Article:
• Traditional medicines are among the skills of seniors passed on to students in Peru’s Pension 65 program.
  • This article from Germany features the way Chinese use food as medicine.
  • In closing arecent conference, a Malaysian minister in the Prime Minister’s Department said “the professionalism of Chinese medicine can only be realised through a more comprehensive system and regulation,” promoting this development.
  • Integrative practices in Macau and China have led this Fijian Minister for Health and Medical Services Jone Usamate to promote integration of local herbals with Western practices in that nation’s hospitals.worm grass
  • The upscale Absolute Ayurveda clinic is opening in Sri Lanka.
  • The Philippines Department of Science and Technology plans to set up a certification process for albularyos or traditional herbal healers “in hopes of learning from such practitioners and professionalizing the practice.”
  • The portal associated with the Global Advances inHealth and Medicine Journal is now offering expanded content via social media.
  • The Integrative Healthcare Symposium in Canada has announced a plenary talk from Dr. Rogers’ Prize award winner Sunita Vohra, MD for its October 23-24,2015 event in Ontario.
  • The most significant financial prize in complementary and integrative medicine, the Dr. Rogers Prize, will be announced in a function keynoted by Jeffrey Bland, ND, on September 25, 2015 in Vancouver,BC.
  • WHO coordinating centerWHO chief Margaret Chan credits Macau for developing its traditional medicine program at the opening of a new WHO coordinating center (pictured). This is the 30th such center on traditional medicine. There were reportedly “1.17 million TCM consultations locally last year, of the about four million primary health care consultations by Macau residents.” A Xinhua report is here.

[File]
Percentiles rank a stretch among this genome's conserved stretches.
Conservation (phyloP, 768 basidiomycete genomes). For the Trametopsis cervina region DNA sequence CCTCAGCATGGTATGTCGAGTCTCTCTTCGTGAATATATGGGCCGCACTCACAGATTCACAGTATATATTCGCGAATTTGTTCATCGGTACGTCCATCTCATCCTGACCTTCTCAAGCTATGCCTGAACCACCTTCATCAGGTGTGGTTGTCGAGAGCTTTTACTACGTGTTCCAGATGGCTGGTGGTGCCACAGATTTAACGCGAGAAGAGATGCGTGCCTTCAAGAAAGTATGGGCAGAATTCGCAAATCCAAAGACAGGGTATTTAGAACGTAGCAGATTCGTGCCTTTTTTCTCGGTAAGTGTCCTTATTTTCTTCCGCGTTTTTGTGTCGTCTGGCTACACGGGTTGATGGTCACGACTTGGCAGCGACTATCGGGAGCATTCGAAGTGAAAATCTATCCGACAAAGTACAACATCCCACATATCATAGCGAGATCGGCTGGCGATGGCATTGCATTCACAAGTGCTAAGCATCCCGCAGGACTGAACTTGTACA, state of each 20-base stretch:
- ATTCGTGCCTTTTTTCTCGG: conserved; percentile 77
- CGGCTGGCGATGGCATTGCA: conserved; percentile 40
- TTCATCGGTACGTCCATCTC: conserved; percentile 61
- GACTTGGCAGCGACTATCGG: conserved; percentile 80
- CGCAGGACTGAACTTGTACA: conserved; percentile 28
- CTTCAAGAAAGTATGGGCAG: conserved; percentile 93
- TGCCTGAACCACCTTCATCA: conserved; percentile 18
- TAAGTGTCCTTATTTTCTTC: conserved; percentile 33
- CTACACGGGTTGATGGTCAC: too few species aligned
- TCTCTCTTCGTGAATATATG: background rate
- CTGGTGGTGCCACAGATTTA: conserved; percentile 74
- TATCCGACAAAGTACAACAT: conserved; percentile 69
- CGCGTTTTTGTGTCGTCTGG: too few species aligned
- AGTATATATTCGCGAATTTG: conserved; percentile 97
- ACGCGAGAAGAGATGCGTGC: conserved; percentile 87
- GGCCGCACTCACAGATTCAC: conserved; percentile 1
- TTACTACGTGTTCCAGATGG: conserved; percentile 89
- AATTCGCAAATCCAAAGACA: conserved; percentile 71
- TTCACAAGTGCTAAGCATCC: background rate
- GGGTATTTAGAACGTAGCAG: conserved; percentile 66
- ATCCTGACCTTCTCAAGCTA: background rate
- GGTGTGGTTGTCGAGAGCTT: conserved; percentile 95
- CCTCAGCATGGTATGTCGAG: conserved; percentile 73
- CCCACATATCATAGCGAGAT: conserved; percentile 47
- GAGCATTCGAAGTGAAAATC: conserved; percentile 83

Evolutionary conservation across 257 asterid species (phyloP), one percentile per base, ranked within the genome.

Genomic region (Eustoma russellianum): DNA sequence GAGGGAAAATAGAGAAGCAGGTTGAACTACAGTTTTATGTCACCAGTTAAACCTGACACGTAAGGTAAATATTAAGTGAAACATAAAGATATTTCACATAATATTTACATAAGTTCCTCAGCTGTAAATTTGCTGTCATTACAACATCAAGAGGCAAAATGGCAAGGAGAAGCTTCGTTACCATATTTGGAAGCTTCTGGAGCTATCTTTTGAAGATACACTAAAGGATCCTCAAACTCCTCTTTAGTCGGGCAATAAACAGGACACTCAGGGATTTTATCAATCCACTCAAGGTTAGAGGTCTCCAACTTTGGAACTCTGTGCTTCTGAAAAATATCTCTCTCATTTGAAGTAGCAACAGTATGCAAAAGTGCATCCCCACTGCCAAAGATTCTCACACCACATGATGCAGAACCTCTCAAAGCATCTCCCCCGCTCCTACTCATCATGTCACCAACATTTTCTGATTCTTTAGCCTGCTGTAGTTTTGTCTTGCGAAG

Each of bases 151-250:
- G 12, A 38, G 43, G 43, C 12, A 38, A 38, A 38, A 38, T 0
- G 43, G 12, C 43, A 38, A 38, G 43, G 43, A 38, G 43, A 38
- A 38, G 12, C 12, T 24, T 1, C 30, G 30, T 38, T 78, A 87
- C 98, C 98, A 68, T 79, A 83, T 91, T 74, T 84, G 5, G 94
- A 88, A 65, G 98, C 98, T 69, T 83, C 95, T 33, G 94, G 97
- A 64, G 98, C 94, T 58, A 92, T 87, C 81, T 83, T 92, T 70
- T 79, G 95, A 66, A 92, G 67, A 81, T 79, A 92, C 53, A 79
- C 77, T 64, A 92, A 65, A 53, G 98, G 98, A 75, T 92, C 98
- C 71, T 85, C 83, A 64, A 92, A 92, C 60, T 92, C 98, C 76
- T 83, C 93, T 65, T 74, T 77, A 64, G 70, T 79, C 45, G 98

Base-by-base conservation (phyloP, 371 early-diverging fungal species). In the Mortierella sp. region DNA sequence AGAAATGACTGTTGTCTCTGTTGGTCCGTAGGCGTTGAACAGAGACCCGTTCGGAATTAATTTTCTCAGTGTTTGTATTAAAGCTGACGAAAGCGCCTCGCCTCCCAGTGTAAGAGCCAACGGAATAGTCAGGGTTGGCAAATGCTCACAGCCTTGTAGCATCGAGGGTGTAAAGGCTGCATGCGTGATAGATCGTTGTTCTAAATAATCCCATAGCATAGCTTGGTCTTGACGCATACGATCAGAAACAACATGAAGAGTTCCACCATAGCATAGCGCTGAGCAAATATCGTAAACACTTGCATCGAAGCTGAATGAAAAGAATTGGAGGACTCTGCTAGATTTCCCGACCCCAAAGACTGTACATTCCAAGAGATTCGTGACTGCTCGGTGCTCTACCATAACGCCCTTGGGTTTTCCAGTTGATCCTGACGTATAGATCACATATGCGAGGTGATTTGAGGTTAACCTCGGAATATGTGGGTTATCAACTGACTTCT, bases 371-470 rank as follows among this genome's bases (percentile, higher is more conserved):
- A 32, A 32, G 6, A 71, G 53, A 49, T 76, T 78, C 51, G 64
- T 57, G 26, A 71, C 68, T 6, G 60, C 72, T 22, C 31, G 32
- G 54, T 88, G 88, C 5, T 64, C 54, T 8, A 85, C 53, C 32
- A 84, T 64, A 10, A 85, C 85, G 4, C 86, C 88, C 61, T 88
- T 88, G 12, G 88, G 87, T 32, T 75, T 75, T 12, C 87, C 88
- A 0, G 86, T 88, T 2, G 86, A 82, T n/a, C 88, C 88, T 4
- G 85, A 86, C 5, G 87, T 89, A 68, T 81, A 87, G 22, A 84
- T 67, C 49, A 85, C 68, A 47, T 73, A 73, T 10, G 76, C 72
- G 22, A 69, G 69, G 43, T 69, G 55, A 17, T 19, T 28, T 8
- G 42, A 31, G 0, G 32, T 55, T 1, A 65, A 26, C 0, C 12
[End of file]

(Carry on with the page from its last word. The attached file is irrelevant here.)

• This piece offers a strong pitch for South Africa’s traditional medicine to be integrated into its medical system. The author suggests that “fully integration” is in place in China, Korea and Vietnam.
  • The University of Toronto has also decided to add naturopathy, homeopathy, acupuncture and osteopathy to the treatments available on its plan in 2015-16, resulting in a small increase in the monthly premium.
  • A Slovak-Korean connection included traditional Korean medicine, which “may become more popular in Slovakia.”
  • A 73-year-old woman lost her legal bid to force a government clinic to provide her homeopathy in the NHS of the UK. The case failed with an argument that “the board broke the terms of the 2010 Equality Act.”
  • This post isan interesting guide to the Andean medicinal plant “huachuma”, a.k.a. “San Pedro,” though it is also a promo for courses via a USA-educated “shaman.”
  • This piece covers a harsh review of a Nigerian herb manufacturing facility associated with the National Association of Nigerian Traditional Medicine Practitioners (NANTMP), by traditional medicine regulators. An association leader says: “We are appealing to the government to come to our aid so that we can develop traditional medicine to the level of China and India.”
  • Tusks and pangolin scales were among items found in goods marked “red beans” in Vietnam from Malaysia.
  • Prof. George KiryaA direct pitch for integrating traditional medicine into Uganda’s system is here. The photo, pictured, is captioned: “Prof. George Kirya interacts with the director National Natural Chemotherapeutics Research Institute, Grace Nambatya during the 3rd annual National Traditional Medicine.”
  • The UK publication speaks to contamination of German woman via heavy metals from Ayurvedic treatment.
  • Tzu Chi Canada, the British Columbia branch of the international Buddhist organization is promoting TCM in clinics serving indigenous people.
  • The Times of Oman continues its series with a look at chiropractic.
  • The Guardian of Nigeria published a troubling piece on giving lip-service to traditional medicines to mark African Traditional Medicine Day, a WHO day.